What the “Boys” have to say about Boystown, Chicago’s Gay Neighborhood


Cole Christensen

People dancing on top of tables at Roscoe’s Tavern in Chicago on Feb. 25, 2023.

Cole Christensen, Staff Writer

If you asked someone from the suburbs what they associate with Chicago, the typical answer might be Michigan Avenue shops, museums, sports teams, crime, etc., but is that an accurate depiction of every neighborhood? Boystown, or Northalsted, located next to Wrigleyville, was the first officially recognized “gay” neighborhood in America. The area is best known for its nightlife, exhibiting dozens of gay bars, night clubs and drag shows. Here’s what the people of Boystown have to say.

“It’s something special that exists in the world,” says Gina Smith, who has been coming to the bars since the 2000s.

Smith’s bar of choice is Progress because it plays old-school hip-hop. She also enjoys Boystown for the acceptance it emits. 

“Some ‘straight’ areas aren’t as welcoming, but this area welcomes everyone,” Smith said. “It’s a place where you know you’re gonna have fun and [your sexuality] really doesn’t matter.” 

Travis Enberg, a patron of the neighborhood since he came out two decades ago, agrees.

“It’s a very inclusive area, straights and everyone,” Enberg said. 

When Enberg first came out to his cousins, they suggested he check out the gay bars in Chicago. At the time, he attended college at University of Wisconsin-La Crosse and drove 4 hours for a single weekend.

It may seem like a long drive, but times are different from what they were. 

“[Boystown] is more of an elevated space [now],” Enberg said. “Everyone’s friendly, things are going on. [We can be] more open and free.”

The increased acceptance of the LGBTQ community has led to more public events celebrating their culture and history in Chicago. The most popular one is the Pride Parade which is how Meg Magennis first discovered Boystown.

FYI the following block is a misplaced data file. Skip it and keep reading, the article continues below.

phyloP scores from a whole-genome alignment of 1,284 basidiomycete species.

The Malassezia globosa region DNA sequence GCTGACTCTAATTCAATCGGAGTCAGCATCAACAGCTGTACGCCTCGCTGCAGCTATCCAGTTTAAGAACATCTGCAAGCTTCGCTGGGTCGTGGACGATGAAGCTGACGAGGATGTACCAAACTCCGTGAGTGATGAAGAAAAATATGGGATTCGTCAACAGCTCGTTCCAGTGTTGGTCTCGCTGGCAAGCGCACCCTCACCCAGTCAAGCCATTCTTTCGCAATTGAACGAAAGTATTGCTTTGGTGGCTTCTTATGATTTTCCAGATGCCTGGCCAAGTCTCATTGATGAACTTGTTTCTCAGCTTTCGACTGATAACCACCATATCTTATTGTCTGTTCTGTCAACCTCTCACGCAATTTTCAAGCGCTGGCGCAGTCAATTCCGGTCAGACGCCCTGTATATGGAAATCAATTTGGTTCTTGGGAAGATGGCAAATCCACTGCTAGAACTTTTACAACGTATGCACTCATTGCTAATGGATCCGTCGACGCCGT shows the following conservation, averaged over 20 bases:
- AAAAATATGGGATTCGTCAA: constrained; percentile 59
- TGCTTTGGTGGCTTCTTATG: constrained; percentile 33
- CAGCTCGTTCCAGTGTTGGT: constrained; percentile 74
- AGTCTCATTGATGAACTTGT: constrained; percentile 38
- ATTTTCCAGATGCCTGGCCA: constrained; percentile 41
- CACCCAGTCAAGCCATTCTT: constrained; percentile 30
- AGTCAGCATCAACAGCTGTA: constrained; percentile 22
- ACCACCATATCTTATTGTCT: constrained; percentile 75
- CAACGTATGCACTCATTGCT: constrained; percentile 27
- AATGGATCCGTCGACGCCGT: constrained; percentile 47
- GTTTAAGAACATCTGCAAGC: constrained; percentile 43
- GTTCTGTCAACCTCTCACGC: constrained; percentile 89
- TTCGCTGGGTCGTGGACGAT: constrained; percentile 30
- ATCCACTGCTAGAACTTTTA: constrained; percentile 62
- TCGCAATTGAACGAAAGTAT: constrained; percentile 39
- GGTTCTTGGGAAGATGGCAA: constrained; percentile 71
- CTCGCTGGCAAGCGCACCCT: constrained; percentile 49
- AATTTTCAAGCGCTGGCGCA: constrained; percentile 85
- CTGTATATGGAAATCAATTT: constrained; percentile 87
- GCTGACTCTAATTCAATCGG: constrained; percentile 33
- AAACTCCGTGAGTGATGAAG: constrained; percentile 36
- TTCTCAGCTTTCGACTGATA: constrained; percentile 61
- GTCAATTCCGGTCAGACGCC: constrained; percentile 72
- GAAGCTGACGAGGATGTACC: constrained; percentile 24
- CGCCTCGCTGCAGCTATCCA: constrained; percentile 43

“I always like to come for Halloween,” Magennis said. “No matter how good your costume is, know that it’s not gonna be as good as [the] drag queens at Boystown.”

Aside from the costumes and parties, Smith and Magennis both describe how the neighborhood’s bars are fair to their customers.

Magennis praises Sidetrack and Roscoe’s Tavern for not having a cover fee, despite being popular and high in-demand.

“Not everybody wants to pay to get into places,” Smith said. “They’re both very popular, so it’s not that you’re sacrificing the experience just because you don’t have to pay to get in.”

Magennis also noted that the TV situation at Boystown is superior to straight bars. That was where she watched the presidential debate a couple years ago.

“Sidetrack is really cool because they have so many different rooms, and if there’s something you wanna watch [on tv], you can do that,” Magennis said.

While the frequenters of Boystown have positive views of the area, they also have their criticisms.

In 2021, business leaders within the district changed the official name, Boystown, to Northalsted to be more inclusive.

Jesse Lex lives nearby in Lakeview, and shares his problems with Boystown.

“There’s probably a good portion of people that aren’t as accepting and welcoming,” Lex said. “It doesn’t really come to the top for the rest of the city, or outside the city to see. …In 2019], there was a conflict [with] gay black people coming to bars and not feeling welcome. Every neighborhood has its dark side and bright side.”

While Boystown may not be viewed as perfect, it’s important to remember the social impact of its nightlife. For decades, it has been a safe haven for urban, suburban, and rural Americans alike.

“It’s beautiful to accept everyone and have a place where you feel you can be yourself and not be worried,” Smith said.